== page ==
Over the past decade, there have been fewer salacious headlines
about the agency than previously, but now it faces a scandal over
allegations of misconduct involving prostitution.
For an agency that was long known as a “good ol’ boys” club, a
prostitution scandal involving 11 members of the U.S. Secret Service
has dredged up an image that it appeared to have moved beyond.
While the Secret Service cultivated a reputation as the ramrod-
straight, and straitlaced, protectors of the president — the Clint
Eastwood look-alikes willing to take a bullet for their country —
it was dogged by unwelcome scrutiny of misconduct. Agents were
disciplined or prosecuted for sex with under-age women, drunken
driving, barroom brawls, drug use and other off-duty problems that
called into question their professional fitness.
But over the past decade, there have been fewer salacious
headlines about the agency and a sense that its culture had changed,
in part because it had more women employed. Now, the Secret Service
faces a scandal over allegations of misconduct involving
prostitution last week in Cartagena, Colombia, prior to President
Barack Obama’s arrival for the Summit of the Americas.
“Some of the older agents would say all the time that when they
would check into the hotel, they would ask, ‘Where is the bar?’ Now
they say the agents today walk in and ask, ‘Where is the gym?”‘ said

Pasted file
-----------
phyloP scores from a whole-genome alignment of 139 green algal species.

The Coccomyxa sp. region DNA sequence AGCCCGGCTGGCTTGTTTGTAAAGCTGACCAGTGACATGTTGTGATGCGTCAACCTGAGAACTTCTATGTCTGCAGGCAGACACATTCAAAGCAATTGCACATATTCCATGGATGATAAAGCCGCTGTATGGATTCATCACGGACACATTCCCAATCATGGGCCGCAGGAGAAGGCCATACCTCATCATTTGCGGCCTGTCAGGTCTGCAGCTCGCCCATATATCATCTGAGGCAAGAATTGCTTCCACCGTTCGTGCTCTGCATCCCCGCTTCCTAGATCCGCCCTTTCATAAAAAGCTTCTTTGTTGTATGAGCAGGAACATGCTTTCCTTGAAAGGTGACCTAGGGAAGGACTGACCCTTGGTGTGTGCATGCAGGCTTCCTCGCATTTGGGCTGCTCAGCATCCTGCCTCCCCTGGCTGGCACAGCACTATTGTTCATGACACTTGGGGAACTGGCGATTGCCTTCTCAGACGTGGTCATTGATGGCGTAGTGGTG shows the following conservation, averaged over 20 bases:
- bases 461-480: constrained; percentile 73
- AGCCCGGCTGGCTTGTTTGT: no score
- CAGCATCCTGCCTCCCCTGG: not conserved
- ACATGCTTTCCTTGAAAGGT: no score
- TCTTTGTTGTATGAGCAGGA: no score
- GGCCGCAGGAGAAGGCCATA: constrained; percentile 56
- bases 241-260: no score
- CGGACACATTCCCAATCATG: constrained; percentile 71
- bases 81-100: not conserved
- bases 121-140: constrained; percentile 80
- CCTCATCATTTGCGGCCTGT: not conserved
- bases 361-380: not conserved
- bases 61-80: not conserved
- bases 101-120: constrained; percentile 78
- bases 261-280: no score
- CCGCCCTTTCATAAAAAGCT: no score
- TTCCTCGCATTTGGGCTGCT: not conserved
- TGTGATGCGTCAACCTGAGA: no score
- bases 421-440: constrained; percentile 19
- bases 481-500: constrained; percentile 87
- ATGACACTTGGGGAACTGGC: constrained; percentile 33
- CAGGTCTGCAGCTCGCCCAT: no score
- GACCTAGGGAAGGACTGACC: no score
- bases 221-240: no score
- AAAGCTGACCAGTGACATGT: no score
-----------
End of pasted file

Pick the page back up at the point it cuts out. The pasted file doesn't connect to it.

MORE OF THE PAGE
Daniel Bongino, a Secret Service agent from 1999 to 2011 and a
Republican candidate for Senate from Maryland.
He added, “This is a national embarrassment for our government
and for the Secret Service.”
On Monday, Representative Darrell Issa, the Republican chairman
of the House oversight committee, continued the criticism of the
agency that he began over the weekend. In an interview on “CBS This
Morning,” he said it was common for agents to have “wheels-up
parties” at the end of a presidential trip but that in this case the
agents had a “pre-wheels-up party.”
The 11 Secret Service employees involved have had their security
clearances revoked, pending the outcome of the investigation, an
agency spokesman said.
“It is still a rigorous ongoing investigation, and that is where
it stands at this point,” said Max Milien, the spokesman. “This puts
them, as we have stated, on administrative leave, and they cannot
get onto any Secret Service facilities.”
In a memorandum to Secret Service employees, the director, Mark
J. Sullivan, said the agency had “moved in a swift, decisive manner
immediately after this incident was brought to our attention,”
according to a copy of the memo obtained by The New York Times on
“The United States Secret Service has a long, respected history
of operating with the very highest levels of professional and
ethical behavior,” Mr. Sullivan said. “The overwhelming majority of
the men and women in the Secret Service live up to these standards
every moment of every day.”
Ronald Kessler, who wrote a book on the Secret Service, said he
did not think that the type of behavior seen in Colombia was
prevalent at the agency. Rather, he said, it reflected a “lax
attitude” toward discipline that has allowed agents to skirt rules
without any serious repercussions.
“There’s a wink and a nod attitude” toward a variety of